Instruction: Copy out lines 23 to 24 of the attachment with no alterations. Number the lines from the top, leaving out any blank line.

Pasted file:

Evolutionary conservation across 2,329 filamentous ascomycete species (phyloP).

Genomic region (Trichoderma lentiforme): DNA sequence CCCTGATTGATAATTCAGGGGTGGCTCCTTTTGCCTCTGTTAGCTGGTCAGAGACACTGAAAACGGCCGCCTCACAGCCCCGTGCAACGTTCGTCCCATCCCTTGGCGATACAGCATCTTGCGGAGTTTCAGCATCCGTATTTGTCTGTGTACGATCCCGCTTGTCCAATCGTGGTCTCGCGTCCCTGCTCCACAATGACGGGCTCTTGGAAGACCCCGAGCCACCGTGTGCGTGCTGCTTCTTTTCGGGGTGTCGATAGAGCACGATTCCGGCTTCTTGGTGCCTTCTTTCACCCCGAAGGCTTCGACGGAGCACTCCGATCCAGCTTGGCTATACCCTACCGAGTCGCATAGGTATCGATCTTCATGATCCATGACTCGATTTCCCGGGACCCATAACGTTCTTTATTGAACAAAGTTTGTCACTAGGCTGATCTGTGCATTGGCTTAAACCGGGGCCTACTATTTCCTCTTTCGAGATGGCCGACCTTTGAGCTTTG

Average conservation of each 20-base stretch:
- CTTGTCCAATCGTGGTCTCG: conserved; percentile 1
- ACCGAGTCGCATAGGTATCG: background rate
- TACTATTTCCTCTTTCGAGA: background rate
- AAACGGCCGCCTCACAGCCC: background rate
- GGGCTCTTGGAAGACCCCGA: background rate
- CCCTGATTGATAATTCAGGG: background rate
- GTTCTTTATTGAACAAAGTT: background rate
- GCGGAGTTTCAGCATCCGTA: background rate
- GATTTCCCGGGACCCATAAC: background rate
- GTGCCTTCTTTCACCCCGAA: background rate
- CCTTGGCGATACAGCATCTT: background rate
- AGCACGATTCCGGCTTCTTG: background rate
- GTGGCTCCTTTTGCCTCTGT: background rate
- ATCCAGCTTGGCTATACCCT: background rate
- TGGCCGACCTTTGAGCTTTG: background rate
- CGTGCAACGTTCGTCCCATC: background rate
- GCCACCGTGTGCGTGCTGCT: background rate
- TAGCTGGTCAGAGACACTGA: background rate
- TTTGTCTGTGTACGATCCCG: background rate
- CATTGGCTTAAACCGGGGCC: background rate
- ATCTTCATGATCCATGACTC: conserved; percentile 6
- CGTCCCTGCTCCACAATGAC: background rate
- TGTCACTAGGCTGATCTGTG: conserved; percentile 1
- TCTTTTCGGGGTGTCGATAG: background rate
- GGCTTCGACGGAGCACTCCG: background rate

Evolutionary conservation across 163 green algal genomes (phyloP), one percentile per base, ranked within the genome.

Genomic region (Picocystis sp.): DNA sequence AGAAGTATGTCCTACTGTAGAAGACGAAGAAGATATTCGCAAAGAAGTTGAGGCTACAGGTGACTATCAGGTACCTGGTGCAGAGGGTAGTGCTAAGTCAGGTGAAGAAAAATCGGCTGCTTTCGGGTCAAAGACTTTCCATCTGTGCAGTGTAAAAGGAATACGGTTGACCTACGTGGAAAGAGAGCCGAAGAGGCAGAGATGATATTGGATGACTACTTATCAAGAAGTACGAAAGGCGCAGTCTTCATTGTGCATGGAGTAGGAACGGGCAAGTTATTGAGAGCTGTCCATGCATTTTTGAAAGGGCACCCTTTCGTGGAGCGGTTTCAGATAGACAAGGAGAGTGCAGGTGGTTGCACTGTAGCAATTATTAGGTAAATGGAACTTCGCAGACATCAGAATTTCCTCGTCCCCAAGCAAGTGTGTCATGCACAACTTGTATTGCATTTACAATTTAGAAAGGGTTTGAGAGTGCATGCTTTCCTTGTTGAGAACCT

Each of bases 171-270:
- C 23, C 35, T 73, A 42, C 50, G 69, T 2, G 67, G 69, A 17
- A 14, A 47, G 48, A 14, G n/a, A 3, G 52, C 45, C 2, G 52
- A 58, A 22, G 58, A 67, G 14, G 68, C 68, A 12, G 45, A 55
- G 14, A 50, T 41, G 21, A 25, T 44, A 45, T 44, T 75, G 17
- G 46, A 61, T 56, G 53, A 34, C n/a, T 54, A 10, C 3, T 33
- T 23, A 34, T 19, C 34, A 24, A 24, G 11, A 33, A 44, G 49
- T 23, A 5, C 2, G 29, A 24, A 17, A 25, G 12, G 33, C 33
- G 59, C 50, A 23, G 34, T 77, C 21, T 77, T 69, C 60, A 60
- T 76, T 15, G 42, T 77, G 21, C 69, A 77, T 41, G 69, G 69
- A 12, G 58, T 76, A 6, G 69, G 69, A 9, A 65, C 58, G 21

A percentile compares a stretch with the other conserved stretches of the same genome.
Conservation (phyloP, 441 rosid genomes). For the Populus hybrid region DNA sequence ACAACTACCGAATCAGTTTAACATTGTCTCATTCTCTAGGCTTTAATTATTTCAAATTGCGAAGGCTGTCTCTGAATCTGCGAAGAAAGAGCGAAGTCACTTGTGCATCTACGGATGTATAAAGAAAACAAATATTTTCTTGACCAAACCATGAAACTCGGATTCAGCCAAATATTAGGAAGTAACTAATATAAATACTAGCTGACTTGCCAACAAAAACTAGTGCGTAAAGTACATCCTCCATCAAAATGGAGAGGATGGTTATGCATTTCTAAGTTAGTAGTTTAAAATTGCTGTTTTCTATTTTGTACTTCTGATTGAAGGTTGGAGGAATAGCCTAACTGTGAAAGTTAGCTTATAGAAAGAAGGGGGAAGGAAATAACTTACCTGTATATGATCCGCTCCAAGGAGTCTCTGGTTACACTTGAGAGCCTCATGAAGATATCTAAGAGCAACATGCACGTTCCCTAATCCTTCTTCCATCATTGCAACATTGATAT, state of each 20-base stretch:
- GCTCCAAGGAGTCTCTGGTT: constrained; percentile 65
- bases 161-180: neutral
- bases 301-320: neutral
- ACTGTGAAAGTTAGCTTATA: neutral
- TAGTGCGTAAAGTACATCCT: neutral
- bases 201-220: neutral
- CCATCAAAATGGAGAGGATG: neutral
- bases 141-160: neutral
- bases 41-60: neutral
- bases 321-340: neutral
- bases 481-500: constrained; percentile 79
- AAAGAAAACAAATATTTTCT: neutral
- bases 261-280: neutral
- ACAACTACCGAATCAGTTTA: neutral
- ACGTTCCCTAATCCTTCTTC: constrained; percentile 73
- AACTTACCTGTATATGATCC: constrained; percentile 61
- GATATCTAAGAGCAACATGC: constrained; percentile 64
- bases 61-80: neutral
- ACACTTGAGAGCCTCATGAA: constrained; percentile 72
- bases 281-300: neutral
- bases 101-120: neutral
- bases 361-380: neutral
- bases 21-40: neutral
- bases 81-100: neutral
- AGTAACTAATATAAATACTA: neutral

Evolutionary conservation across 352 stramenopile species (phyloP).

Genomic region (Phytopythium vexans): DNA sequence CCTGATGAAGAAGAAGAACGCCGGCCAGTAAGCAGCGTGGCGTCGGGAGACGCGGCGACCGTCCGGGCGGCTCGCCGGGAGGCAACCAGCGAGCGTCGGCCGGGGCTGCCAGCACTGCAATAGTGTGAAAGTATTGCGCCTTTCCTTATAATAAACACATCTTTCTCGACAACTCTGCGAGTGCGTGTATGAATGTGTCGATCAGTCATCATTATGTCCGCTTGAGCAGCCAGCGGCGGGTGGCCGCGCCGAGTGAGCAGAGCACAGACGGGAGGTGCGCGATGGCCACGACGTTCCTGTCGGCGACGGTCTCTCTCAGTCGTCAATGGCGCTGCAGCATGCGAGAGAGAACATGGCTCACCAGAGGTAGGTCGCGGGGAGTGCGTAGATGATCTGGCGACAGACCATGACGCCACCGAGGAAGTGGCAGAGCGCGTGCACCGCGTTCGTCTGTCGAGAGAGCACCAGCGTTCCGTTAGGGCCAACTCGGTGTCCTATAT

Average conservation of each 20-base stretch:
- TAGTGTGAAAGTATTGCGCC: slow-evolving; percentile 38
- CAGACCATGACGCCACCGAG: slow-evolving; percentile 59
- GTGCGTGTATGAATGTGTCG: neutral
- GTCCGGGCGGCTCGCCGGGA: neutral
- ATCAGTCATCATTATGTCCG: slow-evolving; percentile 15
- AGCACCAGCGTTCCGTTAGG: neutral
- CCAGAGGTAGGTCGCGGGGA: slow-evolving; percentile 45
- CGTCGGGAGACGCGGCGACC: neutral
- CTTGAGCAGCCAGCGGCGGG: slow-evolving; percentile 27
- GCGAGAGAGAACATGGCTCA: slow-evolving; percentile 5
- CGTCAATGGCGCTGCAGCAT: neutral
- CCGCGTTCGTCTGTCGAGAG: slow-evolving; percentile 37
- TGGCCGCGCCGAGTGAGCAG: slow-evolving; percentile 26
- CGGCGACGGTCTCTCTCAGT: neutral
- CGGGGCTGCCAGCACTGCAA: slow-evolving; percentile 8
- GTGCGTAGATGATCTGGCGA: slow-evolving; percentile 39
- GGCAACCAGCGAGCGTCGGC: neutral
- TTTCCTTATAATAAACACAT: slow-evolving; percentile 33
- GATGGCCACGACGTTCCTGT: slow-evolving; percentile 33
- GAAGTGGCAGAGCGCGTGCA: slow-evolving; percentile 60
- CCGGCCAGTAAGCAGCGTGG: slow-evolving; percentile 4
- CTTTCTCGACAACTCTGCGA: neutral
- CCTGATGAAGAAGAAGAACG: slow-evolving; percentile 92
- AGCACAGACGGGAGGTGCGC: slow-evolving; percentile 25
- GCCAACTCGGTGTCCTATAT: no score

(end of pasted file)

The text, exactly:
- CATTGGCTTAAACCGGGGCC: background rate
- ATCTTCATGATCCATGACTC: conserved; percentile 6